Fresh showers worsen flood conditions; 1700 dead so far

Heavy monsoon showers hit the flood-hit regions of Pakistan, worsening the flooding and impeding relief operations, compounding a humanitarian crisis that has affected over 14 million people.

Islamabad: Heavy monsoon showers hit the
flood-hit regions of Pakistan today, worsening the flooding
and impeding relief operations, compounding a humanitarian
crisis that has affected over 14 million people across the
country and claimed nearly 1,700 lives so far.

Flood waters that have inundated the northwest and
central parts of the country raced southward into Sindh
province along the Indus river, which officials said was in
"exceptionally high flood".

Over 700 villages were flooded as water levels of
1,128,000 cusecs and 1,115,300 cusecs were recorded at the
Guddu Barrage and Sukkur Barrage respectively as authorities
struggled to cope with the impact of the worst deluge in 80

The protective bunds at Bachal Shah Mayani and Torhi
near Sukkur in northern Sindh were breached and several other
barrages and embankments were at risk.

Officials said they expected the situation to worsen
as heavy rains are forecast to continue in Sindh for the next
three days.

With more deaths reported from Khyber-Pakhtunkhwa and
Gilgit-Baltistan, the death toll has risen to nearly 1,700.

Tens of thousands of people in Sindh were fleeing the
floods but some people resisted evacuation as they feared
their homes would be looted.

"While comprehensive estimates are not yet available,
it is certain that hundreds of thousands, if not millions, are
being affected in this province," said Dennis Bruhn, a UN
disaster management expert in Sindh.

Rivers in other parts of Pakistan too continued to be
in spate.

The Kabul river was in "very high flood" at Nowshera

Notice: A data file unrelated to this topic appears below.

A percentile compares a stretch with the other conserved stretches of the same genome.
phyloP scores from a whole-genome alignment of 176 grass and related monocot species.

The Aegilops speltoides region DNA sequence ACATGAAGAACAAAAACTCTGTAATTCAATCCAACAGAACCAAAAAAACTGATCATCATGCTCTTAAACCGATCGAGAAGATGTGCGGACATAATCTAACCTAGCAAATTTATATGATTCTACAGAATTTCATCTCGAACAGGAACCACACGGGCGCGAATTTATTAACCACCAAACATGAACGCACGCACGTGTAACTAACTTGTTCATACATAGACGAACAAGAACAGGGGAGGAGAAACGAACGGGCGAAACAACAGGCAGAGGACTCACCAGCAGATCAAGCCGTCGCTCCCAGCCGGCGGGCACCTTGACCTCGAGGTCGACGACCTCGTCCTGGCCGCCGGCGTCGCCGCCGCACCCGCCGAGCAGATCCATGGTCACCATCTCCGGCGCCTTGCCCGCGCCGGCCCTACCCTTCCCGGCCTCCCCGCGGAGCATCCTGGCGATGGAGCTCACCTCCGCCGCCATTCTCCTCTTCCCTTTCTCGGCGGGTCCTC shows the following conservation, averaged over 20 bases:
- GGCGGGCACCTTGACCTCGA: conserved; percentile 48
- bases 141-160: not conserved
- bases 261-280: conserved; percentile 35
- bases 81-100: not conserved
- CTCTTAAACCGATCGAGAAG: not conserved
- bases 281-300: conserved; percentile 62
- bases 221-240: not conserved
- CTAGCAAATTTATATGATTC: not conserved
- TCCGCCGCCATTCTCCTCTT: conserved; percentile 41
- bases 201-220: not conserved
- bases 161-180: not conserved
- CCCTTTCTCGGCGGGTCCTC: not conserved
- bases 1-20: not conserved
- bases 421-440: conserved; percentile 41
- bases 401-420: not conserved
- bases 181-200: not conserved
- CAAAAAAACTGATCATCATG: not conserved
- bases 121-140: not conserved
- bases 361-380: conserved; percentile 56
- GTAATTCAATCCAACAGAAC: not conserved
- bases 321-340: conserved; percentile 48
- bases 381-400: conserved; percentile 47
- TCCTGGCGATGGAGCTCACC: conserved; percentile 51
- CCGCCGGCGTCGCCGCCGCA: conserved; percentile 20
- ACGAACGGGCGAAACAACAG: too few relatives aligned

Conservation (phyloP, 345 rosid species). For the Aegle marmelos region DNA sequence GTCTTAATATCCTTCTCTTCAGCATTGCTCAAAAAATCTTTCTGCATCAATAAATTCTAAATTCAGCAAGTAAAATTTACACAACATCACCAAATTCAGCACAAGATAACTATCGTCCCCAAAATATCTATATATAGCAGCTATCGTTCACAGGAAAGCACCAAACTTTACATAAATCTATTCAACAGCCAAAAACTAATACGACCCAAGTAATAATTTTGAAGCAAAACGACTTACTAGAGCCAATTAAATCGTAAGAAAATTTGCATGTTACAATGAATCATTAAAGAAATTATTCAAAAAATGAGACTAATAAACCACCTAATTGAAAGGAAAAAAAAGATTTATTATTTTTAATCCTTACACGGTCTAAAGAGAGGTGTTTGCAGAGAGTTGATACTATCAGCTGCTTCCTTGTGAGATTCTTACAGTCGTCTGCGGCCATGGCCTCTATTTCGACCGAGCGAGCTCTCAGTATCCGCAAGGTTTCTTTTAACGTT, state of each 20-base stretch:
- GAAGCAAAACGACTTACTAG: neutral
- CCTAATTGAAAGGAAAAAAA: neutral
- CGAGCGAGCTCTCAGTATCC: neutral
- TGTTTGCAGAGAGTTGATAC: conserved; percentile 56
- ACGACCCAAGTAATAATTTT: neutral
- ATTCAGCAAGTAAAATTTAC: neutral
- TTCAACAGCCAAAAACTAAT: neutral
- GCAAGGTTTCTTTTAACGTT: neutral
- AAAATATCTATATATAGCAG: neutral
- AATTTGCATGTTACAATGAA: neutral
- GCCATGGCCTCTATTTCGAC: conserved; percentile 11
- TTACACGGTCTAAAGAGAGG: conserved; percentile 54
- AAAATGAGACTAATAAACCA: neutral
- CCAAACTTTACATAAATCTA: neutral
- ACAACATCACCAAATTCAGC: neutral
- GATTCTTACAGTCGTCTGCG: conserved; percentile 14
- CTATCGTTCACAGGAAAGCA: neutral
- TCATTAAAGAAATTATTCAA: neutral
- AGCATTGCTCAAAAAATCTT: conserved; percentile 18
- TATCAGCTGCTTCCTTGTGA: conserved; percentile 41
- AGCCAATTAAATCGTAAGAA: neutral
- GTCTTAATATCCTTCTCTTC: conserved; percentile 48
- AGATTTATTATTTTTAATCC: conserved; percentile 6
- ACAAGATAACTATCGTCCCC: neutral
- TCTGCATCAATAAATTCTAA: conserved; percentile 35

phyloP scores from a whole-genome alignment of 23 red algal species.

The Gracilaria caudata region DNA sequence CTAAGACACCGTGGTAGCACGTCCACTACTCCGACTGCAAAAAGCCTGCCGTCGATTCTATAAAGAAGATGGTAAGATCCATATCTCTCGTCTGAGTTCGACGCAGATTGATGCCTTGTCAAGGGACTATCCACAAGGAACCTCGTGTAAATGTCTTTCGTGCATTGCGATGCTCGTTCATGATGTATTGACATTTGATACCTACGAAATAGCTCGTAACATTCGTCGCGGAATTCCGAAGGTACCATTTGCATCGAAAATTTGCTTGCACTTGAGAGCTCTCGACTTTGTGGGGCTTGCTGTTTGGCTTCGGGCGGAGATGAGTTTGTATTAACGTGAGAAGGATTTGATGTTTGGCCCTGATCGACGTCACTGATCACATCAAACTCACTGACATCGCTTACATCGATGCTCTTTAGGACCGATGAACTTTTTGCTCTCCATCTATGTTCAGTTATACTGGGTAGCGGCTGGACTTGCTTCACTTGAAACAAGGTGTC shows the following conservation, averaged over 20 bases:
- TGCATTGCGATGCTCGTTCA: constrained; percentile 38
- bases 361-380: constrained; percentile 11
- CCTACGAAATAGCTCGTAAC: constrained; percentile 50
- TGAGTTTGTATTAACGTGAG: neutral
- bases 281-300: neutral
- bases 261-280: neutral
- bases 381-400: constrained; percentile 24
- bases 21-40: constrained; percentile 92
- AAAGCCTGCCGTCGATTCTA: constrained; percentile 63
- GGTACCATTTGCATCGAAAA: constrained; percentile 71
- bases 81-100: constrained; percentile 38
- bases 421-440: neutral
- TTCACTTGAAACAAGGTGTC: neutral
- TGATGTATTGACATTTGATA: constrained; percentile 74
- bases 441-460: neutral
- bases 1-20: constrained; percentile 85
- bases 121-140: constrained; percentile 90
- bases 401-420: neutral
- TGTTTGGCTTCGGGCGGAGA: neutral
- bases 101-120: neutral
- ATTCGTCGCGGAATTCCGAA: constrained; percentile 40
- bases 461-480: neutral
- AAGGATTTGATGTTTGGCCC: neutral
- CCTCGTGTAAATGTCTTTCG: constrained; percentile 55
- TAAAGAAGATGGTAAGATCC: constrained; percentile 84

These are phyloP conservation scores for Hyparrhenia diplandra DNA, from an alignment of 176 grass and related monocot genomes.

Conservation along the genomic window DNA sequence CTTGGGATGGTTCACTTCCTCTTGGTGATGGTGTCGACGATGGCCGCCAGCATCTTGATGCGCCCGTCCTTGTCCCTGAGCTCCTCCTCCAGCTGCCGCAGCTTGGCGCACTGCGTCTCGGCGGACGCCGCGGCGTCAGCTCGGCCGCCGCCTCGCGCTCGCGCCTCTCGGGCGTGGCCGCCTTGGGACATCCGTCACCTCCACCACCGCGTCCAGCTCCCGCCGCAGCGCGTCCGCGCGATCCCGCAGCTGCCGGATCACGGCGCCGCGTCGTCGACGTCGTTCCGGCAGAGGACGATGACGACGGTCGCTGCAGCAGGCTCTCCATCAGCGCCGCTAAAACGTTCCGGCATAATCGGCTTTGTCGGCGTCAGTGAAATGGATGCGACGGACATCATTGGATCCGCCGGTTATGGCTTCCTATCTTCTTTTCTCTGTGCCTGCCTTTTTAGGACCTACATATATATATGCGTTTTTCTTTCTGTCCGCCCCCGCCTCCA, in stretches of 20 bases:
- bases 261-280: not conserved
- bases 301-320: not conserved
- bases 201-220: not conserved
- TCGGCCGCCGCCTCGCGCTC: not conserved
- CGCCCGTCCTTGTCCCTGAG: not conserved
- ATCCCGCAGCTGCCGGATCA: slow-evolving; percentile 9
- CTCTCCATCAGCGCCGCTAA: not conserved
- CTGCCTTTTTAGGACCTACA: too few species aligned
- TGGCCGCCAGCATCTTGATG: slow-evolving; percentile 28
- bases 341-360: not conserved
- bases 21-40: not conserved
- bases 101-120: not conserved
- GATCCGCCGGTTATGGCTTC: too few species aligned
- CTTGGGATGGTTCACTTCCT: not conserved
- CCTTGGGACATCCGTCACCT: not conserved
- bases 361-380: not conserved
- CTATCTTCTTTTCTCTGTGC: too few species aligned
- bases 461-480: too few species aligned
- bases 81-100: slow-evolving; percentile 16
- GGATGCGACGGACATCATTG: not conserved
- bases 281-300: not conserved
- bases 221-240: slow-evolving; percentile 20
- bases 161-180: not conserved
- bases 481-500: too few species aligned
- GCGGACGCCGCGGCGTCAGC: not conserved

in Khyber-Pakhtunkhwa while the Chenab river was in high flood
at Qadirabad in Punjab.

The continuing rains caused fresh flooding in Nowshera
in the northwest and bad weather grounded helicopter flights
for relief missions.

"Things will probably get worse before they start
getting better. We are working at full speed to respond to the
most urgent needs of the affected populations," said Martin
Mogwanja, the UN Humanitarian Coordinator in Pakistan.

The UN said it will be "nearly impossible" to access
some of the worst-hit areas for assessments and delivery of
aid until the waters recede.

"We are particularly concerned about the needs of
600,000 people who remain completely cut off in the north of
Khyber-Pakhtunkhwa especially as no helicopter deliveries have
been possible for three days," said Wolfgang Herbinger,
Country Director of the World Food Programme.

Prime Minister Yousuf Raza Gilani, who surveyed
flooded areas near Sukkur in Sindh by helicopter, appealed for
more international aid, saying the crisis had spiralled beyond
his government`s capacity.

"Whatever we can do within our resources we are doing
and will continue to do so. However, the losses are far too
stupendous," Gilani said.

Aid workers reported shortages of food, medicine and
drinking water.

The World Health Organisation warned that without
access to safe water, Pakistanis were at high risk of
contracting waterborne diseases like diarrhoea and cholera.

While the amount of funds required for relief
operations cannot be known until needs are assessed, the UN
said it expected the amount needed over the coming months will
be several hundreds of millions of dollars.

"With so much destruction to agricultural land and to
infrastructure, more hundreds of millions, if not billions,
will be required on the longer term to restore livelihoods and
services including the health system," said Ahmed Shaboul, the
WHO`s officer-in-charge for the country.

The floods are the worst witnessed in Pakistan since
1929. The province worst affected is Khyber-Pakhtunkhwa, where
an estimated 1.5 million people are homeless.

UN agencies have distributed health kits and
medicines and launched emergency services like restoration of
clean drinking water to check epidemics among people marooned
in flood-affected areas.

The health equipment includes cholera kits, emergency
kits, surgical supply kits and anti-snake venom.

There were also reports of protests by people who
complained that the government had failed to provide them
much-needed items like food and clean water.

At Jampur in Punjab, a large number of people
gathered outside government offices to protest.

They threw stones at officials and shouted slogans
against the government.


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